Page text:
Bob Batchelor, Ph.D.
301D Franklin Hall
Spring 2010 Office Hours
MW 2-5:30 PM
Bob Batchelor is an Assistant Professor in the School of Journalism and Mass Communication at Kent State University. A noted expert on contemporary American popular culture, Bob is the author or editor of 10 books: The 1900s; Kotex, Kleenex, and Huggies: Kimberly-Clark and the Consumer Revolution in American Business; Basketball in America: From the Playgrounds to Jordan’s Game and Beyond; Literary Cash: Unauthorized Writings Inspired by the Legendary Johnny Cash; The 1980s; The 2000s; and American Pop: Popular Culture Decade by Decade.
Bob has published more than 500 articles and essays in magazines, Web sites, and reference works, including the Dictionary of American History, Inside Business magazine, PopMatters.com, The American Prospect Online, and Public Relations Review. Bob is a member of the Editorial Advisory Board of the Journal of Popular Culture and The Journal of American Culture.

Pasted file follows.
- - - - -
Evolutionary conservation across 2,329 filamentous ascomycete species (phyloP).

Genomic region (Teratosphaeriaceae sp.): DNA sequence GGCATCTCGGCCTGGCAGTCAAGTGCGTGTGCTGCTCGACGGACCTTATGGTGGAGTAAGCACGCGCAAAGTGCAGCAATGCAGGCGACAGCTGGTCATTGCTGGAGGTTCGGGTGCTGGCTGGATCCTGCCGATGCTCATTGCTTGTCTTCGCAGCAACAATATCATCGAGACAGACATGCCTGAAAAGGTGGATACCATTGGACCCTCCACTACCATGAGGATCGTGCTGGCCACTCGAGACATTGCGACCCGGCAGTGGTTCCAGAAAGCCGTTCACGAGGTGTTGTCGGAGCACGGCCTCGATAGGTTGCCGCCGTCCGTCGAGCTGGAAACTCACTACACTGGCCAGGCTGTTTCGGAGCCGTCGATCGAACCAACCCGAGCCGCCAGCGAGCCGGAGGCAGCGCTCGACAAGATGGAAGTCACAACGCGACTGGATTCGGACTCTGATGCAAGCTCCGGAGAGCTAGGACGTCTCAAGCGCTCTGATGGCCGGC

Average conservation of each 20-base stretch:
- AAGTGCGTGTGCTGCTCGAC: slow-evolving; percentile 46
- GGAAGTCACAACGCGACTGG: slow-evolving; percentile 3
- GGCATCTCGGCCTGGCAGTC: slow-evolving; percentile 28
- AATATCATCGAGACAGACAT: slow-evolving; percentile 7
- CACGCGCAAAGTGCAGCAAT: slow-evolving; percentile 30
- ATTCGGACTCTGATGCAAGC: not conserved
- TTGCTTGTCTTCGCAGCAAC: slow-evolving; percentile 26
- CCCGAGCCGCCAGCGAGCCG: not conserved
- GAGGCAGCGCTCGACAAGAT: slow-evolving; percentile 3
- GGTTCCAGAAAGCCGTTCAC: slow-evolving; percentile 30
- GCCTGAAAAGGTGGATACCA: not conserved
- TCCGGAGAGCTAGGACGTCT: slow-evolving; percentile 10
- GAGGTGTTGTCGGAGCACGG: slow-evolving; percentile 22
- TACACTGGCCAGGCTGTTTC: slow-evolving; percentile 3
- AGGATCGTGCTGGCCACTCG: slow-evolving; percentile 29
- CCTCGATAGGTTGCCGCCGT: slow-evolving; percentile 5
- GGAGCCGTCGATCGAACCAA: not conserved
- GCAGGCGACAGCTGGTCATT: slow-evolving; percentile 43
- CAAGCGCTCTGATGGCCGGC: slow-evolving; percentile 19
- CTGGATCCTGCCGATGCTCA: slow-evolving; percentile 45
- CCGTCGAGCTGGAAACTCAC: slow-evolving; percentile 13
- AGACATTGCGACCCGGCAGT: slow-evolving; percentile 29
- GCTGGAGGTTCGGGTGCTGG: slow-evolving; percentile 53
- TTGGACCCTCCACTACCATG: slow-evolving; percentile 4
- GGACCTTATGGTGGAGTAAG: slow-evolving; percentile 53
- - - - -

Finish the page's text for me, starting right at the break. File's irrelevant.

Earlier in his career, Bob spent a decade working in corporate communications for a number of large companies, including Ernst & Young, Fleishman-Hillard, and Bank of America. He is an internal communications specialist, focusing on executive communications, internal communications, and technology. Bob served as Senior Writer on the 2001 PRSA Silver Anvil-winning team in B2B Marketing for Documentum (now part of EMC).
Bob graduated from the University of Pittsburgh with a bachelor’s degree in History, Philosophy, and Political Science. He received a master’s degree in American History from Kent State University. His doctorate is in English Literature from the University of South Florida, where he studied under Phillip Sipiora. Bob’s dissertation is “Running Toward the Apocalypse: John Updike’s New America,” a study of symbolic interactionism, reception, and popular culture in Updike’s recent novel, Terrorist.
Bob’s current research includes books on Updike, Bob Dylan, an analysis of cult popular culture, the history of sports in America, and co-editing with colleague Danielle Coombs a 3-volume collection: A New Look at Advertising History. He is also interested in public relations and marketing history.
Spring 2010 Teaching Assisnment
JMC 68001 Public Relations Management MW 5:30-6:45 PM